(fl. western India, 1370)
A Jain and a pupil of Madana Sūri of Bhŗgupura (Broach, Gujarat), Mahendra Sūri wrote the first Sanskrit treatise on the astrolabe, the Yantrarāja (1370). He evidently used an Islamic source (see essay in Supplement); in it, for instance, R = 3600’ = 60 parts; e = 1415’ = 23;35°. Furthermore, the commentary by his pupil, Malayendu Sūri, lists the latitudes of ā dane (Aden), Makkā (Mecca), Badaṣasāna (Badakhshan), Balaṣa (Balkh), Nayasāpura (Nīshāpūr), Samarakanda (Samarkand), Kāsagāra(Kashgar), and other Islamic cities, as well as “Himsārapirojāvāda which is inhabited by the king Pīroja” (the king is Firūz Shāh Tughlaq [1351–1388], and the place the Hiṣar palace begun by Fīrū at Firozabad, near Delhi, in 1354), and both the Persian and the Indian (Sanskrit) names of thirty-two stars.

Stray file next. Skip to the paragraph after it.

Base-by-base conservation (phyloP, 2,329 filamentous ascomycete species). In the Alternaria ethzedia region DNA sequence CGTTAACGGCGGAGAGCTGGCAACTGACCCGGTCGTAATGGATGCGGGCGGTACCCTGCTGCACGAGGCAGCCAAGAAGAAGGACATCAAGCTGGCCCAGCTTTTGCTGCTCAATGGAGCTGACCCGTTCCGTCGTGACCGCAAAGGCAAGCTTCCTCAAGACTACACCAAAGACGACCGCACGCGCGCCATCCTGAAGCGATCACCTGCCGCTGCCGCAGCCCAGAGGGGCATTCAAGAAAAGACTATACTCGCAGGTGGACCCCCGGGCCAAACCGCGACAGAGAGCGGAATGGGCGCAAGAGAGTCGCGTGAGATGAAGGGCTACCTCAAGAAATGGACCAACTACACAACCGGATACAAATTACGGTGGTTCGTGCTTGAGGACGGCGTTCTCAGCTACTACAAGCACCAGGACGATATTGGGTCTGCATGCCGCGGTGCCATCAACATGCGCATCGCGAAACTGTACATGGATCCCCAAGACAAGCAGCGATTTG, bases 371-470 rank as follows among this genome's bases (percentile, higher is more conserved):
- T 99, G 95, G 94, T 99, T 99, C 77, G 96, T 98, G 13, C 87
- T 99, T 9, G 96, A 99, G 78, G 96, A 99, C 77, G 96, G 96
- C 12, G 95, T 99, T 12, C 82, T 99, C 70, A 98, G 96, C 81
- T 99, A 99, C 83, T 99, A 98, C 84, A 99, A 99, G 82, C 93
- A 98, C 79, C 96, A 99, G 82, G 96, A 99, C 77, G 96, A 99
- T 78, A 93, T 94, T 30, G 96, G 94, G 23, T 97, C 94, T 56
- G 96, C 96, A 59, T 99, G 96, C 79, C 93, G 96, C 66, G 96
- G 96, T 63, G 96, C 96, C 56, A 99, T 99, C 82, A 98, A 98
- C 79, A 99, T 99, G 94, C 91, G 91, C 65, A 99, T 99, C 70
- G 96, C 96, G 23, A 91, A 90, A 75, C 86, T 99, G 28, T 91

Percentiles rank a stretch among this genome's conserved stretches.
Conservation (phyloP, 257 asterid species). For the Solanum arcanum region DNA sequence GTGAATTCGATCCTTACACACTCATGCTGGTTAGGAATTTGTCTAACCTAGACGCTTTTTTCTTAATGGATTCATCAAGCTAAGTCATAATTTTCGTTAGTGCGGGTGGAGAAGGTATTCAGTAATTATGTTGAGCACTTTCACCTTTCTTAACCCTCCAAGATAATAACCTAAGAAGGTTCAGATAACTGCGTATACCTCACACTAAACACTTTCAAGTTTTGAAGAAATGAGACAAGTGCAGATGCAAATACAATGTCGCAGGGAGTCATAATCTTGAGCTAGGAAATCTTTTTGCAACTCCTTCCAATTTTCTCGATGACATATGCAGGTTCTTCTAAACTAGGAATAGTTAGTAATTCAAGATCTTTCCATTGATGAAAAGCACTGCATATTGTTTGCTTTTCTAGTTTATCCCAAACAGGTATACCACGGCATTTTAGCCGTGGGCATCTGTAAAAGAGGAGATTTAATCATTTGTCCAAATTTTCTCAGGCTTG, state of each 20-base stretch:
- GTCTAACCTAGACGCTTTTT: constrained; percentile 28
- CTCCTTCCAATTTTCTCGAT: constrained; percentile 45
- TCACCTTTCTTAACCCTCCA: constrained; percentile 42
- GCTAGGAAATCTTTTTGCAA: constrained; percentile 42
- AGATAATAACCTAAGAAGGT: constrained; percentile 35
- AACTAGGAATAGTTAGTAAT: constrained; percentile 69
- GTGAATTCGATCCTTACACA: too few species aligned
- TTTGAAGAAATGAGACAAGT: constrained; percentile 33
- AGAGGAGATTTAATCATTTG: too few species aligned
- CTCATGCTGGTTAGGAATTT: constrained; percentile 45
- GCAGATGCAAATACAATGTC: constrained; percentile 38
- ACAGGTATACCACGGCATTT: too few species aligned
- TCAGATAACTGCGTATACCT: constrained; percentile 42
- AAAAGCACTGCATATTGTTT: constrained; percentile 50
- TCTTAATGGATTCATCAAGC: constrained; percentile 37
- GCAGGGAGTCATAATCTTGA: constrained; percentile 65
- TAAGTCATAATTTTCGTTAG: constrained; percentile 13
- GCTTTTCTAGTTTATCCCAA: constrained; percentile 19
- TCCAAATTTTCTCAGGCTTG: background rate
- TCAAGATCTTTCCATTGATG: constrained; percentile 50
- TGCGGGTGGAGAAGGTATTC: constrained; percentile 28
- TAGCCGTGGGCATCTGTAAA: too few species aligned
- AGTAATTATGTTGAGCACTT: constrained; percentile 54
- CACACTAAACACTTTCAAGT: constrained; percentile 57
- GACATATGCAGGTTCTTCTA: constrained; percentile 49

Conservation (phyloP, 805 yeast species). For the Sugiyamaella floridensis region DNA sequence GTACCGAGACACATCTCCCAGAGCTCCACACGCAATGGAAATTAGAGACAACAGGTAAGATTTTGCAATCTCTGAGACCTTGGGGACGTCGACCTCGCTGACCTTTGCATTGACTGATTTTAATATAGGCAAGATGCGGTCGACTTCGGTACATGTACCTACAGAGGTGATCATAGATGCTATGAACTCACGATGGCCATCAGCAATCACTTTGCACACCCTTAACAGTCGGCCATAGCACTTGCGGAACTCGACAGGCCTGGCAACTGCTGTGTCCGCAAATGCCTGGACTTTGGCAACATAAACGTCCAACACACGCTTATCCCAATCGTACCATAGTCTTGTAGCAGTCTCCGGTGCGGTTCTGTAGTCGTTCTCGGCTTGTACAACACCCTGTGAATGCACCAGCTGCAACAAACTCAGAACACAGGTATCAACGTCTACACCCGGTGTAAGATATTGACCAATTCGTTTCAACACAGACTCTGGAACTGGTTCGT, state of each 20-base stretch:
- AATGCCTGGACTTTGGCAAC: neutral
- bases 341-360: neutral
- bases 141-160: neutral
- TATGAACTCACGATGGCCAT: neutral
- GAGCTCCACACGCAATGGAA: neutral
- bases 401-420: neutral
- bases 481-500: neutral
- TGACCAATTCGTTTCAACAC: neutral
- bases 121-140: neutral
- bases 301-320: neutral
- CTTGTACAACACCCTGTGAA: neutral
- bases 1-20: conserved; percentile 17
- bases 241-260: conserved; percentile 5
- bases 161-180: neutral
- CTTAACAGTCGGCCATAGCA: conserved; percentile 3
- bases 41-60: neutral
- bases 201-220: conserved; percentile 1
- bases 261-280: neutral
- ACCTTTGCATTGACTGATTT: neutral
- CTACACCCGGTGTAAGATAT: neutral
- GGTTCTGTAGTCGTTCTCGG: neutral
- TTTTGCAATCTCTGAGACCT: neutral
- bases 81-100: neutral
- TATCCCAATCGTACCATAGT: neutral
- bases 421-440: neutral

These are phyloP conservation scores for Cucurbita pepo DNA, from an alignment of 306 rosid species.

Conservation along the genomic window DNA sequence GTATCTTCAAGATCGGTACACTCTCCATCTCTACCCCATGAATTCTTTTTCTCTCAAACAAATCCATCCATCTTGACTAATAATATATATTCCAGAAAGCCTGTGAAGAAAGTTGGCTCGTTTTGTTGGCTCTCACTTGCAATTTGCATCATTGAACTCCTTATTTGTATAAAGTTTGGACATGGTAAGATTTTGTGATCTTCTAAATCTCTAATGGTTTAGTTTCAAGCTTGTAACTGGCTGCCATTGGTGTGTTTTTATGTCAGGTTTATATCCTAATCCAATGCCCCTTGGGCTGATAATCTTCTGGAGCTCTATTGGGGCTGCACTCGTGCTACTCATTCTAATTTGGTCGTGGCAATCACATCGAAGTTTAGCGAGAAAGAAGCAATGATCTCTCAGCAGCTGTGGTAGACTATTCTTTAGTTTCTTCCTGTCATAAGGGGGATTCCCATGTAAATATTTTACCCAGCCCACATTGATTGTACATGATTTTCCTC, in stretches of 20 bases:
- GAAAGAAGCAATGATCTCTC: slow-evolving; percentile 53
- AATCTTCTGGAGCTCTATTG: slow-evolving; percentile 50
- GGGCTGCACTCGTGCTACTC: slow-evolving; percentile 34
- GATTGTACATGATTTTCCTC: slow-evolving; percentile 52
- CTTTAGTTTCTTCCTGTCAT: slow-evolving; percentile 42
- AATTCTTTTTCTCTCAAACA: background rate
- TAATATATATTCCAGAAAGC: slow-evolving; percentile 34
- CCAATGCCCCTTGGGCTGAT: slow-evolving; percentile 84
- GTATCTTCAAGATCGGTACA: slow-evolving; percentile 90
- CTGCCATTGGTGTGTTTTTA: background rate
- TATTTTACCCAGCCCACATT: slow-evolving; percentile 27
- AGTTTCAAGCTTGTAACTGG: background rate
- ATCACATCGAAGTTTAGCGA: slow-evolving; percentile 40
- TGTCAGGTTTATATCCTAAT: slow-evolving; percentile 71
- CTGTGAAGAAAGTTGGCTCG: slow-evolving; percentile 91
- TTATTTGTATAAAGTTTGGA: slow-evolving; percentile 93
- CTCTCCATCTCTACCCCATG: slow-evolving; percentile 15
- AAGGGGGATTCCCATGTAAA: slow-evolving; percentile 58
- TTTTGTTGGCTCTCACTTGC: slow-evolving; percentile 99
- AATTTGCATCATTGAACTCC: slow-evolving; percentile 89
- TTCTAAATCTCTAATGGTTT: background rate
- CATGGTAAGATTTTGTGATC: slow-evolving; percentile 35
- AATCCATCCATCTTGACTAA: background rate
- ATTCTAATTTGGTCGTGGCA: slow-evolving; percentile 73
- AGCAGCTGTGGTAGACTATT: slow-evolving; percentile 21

There is another commentary on the Yantrarāja by Gopīrāja (1540) and a set of examples for the year 1512.
The Yantrarāja was edited, with Malayendu’ commentary, by Sudhākara Dvivedin (Benares, 1882) and by K. K. Raikva (Bombay, 1936). There are notices on Mahendra in S. Dvivedin, Ganakataran¯ginī (Benares, 1933), pp. 48–49, repr. from The Pandit, n.s. 14 (1892); and in Ś. B. Dīkṣita, Bhāratiya Jyotiḥśāstra (Poona, 1896; repr. Poona, 1931), p. 351 in repr. See also S. L. Katre, “Sultān Fīrūz Shāh Tughluk: Royal Patron of a Contemporary Sanskrit Work,” in Journal of Indian History, 45 (1967), 357–367.